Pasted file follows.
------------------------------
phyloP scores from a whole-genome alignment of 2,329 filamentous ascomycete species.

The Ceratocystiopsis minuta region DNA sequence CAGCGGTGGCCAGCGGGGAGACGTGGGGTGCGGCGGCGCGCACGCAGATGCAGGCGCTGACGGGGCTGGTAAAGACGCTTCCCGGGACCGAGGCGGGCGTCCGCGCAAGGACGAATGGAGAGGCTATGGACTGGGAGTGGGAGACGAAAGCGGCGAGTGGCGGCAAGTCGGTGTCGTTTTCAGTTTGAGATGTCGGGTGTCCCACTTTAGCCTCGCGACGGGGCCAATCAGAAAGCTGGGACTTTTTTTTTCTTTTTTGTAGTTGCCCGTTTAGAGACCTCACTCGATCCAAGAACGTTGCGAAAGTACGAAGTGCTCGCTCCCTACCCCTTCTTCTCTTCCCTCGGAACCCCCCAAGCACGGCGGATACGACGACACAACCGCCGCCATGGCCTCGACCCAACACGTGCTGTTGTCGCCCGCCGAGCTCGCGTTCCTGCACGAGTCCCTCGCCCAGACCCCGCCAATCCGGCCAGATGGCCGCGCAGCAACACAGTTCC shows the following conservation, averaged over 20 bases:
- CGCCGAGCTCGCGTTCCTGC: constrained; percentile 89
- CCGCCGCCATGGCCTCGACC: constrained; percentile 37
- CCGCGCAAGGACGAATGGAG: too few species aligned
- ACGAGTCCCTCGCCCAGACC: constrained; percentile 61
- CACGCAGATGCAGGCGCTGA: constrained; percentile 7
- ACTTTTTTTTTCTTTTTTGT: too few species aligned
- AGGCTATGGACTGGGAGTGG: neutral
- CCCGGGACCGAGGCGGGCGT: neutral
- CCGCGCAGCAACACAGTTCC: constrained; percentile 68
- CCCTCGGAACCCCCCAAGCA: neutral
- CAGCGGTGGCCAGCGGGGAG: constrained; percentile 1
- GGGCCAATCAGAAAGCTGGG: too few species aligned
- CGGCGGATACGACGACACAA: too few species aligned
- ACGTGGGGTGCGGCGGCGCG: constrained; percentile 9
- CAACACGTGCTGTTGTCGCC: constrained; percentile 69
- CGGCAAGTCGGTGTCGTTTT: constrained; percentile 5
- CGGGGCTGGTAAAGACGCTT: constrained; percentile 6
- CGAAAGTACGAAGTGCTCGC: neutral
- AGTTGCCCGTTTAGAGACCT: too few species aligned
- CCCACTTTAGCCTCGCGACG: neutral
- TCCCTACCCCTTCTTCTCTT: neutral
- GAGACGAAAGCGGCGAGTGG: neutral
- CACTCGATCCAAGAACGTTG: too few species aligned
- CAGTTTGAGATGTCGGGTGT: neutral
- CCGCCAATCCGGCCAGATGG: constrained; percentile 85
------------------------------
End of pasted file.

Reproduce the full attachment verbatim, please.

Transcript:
phyloP scores from a whole-genome alignment of 2,329 filamentous ascomycete species.

The Ceratocystiopsis minuta region DNA sequence CAGCGGTGGCCAGCGGGGAGACGTGGGGTGCGGCGGCGCGCACGCAGATGCAGGCGCTGACGGGGCTGGTAAAGACGCTTCCCGGGACCGAGGCGGGCGTCCGCGCAAGGACGAATGGAGAGGCTATGGACTGGGAGTGGGAGACGAAAGCGGCGAGTGGCGGCAAGTCGGTGTCGTTTTCAGTTTGAGATGTCGGGTGTCCCACTTTAGCCTCGCGACGGGGCCAATCAGAAAGCTGGGACTTTTTTTTTCTTTTTTGTAGTTGCCCGTTTAGAGACCTCACTCGATCCAAGAACGTTGCGAAAGTACGAAGTGCTCGCTCCCTACCCCTTCTTCTCTTCCCTCGGAACCCCCCAAGCACGGCGGATACGACGACACAACCGCCGCCATGGCCTCGACCCAACACGTGCTGTTGTCGCCCGCCGAGCTCGCGTTCCTGCACGAGTCCCTCGCCCAGACCCCGCCAATCCGGCCAGATGGCCGCGCAGCAACACAGTTCC shows the following conservation, averaged over 20 bases:
- CGCCGAGCTCGCGTTCCTGC: constrained; percentile 89
- CCGCCGCCATGGCCTCGACC: constrained; percentile 37
- CCGCGCAAGGACGAATGGAG: too few species aligned
- ACGAGTCCCTCGCCCAGACC: constrained; percentile 61
- CACGCAGATGCAGGCGCTGA: constrained; percentile 7
- ACTTTTTTTTTCTTTTTTGT: too few species aligned
- AGGCTATGGACTGGGAGTGG: neutral
- CCCGGGACCGAGGCGGGCGT: neutral
- CCGCGCAGCAACACAGTTCC: constrained; percentile 68
- CCCTCGGAACCCCCCAAGCA: neutral
- CAGCGGTGGCCAGCGGGGAG: constrained; percentile 1
- GGGCCAATCAGAAAGCTGGG: too few species aligned
- CGGCGGATACGACGACACAA: too few species aligned
- ACGTGGGGTGCGGCGGCGCG: constrained; percentile 9
- CAACACGTGCTGTTGTCGCC: constrained; percentile 69
- CGGCAAGTCGGTGTCGTTTT: constrained; percentile 5
- CGGGGCTGGTAAAGACGCTT: constrained; percentile 6
- CGAAAGTACGAAGTGCTCGC: neutral
- AGTTGCCCGTTTAGAGACCT: too few species aligned
- CCCACTTTAGCCTCGCGACG: neutral
- TCCCTACCCCTTCTTCTCTT: neutral
- GAGACGAAAGCGGCGAGTGG: neutral
- CACTCGATCCAAGAACGTTG: too few species aligned
- CAGTTTGAGATGTCGGGTGT: neutral
- CCGCCAATCCGGCCAGATGG: constrained; percentile 85